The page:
My daughter Jane married Morris Jones on January 15. They are both dedicated amateur astronomers. Several nights every week they are involved in teaching astronomy and helping people learn how to make telescopes. Most of the people attending the wedding were also sky-watchers of one kind or another.
So it seemed appropriate that my message to them at their wedding attempt to connect our human search for love and the questions inevitably posed by the stars and asked by everyone who looks into the evening sky.
Love is a miraculous gift and a wedding is a celebration of that magic. That's why we're gathered today -- to honor Jane and Morris and to celebrate with them the joy they have found in one another.
So -- hooray! -- we're here to rejoice and give thanks, to honor, to be glad both with and for these two special people.
We all live in the hope of loving and being loved and we give thanks that Jane and Morris have so clearly captured and appropriated that simple, basic truth.
Most of us here today are sky-lovers. In searching the sky, we look for answers to our questions about the nature of the universe. These are big questions. How and why was the cosmos formed? Is there life elsewhere else in the universe? Why are we here?
These concerns are very important. But the smaller questions of everyday life are perhaps always the most real.
And it is these little questions that still largely determine the quality of our lives. Who am I? What do I need to survive? What are my responsibilities in the larger community?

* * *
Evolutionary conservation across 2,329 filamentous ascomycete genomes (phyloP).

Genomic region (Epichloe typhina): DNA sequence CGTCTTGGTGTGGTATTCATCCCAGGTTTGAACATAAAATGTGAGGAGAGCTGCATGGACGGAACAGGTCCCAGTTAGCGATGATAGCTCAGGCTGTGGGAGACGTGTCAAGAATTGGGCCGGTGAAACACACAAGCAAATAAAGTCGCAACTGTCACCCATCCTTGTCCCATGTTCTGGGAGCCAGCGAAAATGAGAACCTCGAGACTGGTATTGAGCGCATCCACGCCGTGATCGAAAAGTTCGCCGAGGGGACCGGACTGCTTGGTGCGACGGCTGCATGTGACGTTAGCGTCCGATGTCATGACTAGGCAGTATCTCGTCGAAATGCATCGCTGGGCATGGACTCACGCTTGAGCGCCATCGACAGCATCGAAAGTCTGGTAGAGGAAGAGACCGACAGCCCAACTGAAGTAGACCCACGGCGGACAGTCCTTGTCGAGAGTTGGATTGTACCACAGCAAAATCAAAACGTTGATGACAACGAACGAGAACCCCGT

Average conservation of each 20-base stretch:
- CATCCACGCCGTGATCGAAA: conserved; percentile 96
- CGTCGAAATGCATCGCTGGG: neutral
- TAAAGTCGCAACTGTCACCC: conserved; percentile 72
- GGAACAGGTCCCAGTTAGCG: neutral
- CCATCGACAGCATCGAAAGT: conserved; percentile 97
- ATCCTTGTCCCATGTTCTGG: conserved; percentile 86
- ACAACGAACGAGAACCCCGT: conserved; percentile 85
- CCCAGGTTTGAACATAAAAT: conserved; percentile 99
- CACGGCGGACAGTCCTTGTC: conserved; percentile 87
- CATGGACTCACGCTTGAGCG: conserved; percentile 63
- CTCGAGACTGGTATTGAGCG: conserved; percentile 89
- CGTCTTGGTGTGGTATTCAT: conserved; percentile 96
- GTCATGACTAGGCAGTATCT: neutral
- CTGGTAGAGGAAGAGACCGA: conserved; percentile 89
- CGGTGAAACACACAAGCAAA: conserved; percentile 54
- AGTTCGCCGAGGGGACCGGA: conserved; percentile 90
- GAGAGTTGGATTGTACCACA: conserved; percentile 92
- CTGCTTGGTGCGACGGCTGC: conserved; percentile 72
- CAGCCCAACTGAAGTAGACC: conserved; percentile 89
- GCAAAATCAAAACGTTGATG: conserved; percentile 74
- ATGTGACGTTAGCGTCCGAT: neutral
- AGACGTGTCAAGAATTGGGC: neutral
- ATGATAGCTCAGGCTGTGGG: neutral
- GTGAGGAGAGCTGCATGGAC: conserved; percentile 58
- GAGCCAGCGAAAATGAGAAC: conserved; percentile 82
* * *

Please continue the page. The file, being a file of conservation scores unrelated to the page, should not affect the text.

Jane's mother and I are novice sidewalk astronomers. But we have learned that when one searches the heavens, one cannot be other than humble and grateful that we are here at all. Star seekers learn many things as they search the evening skies. One of the wise people in the Old Testament notes:
When I look at the heavens, the moon and the stars which Thou hast established.
What is man that thou art mindful of him, and the sons and daughters of men
That thou dost care for them. Yet thou hast made them little lower than the angels,
and dost crown them with honor and glory.
I think that peering into the heavens and looking into the eyes of the one we love are all pretty tightly connected. Big things and little things somehow go together. I think it's neat that Morris and Jane's friendship began as they were doing astronomy together at the Fremont Peak observatory. Astronomers seem to know how to put the big things and the little things together.
In a moment we'll be asking you to bless Jane and Morris as they pass their wedding rings around the circle. Wedding rings are not valuable because they have intrinsic value. They are made precious by our wearing them. They carry the meaning each person gives them. In a sense they become a part of us. Like the circle of the heavens, they symbolize a connecting bond'between two people and between earth and heaven. Wedding rings carry a kind of double message: we are individuals but we are not alone.
So I invite all of you -- astronomers and star-seekers of every kind -- to join with me in blessing Jane and Morris on this their wedding day.
Alan Miller of Marinwood served as a Presbyterian minister for twenty years before joining the faculty in the College of Natural Resources at U.C. Berkeley.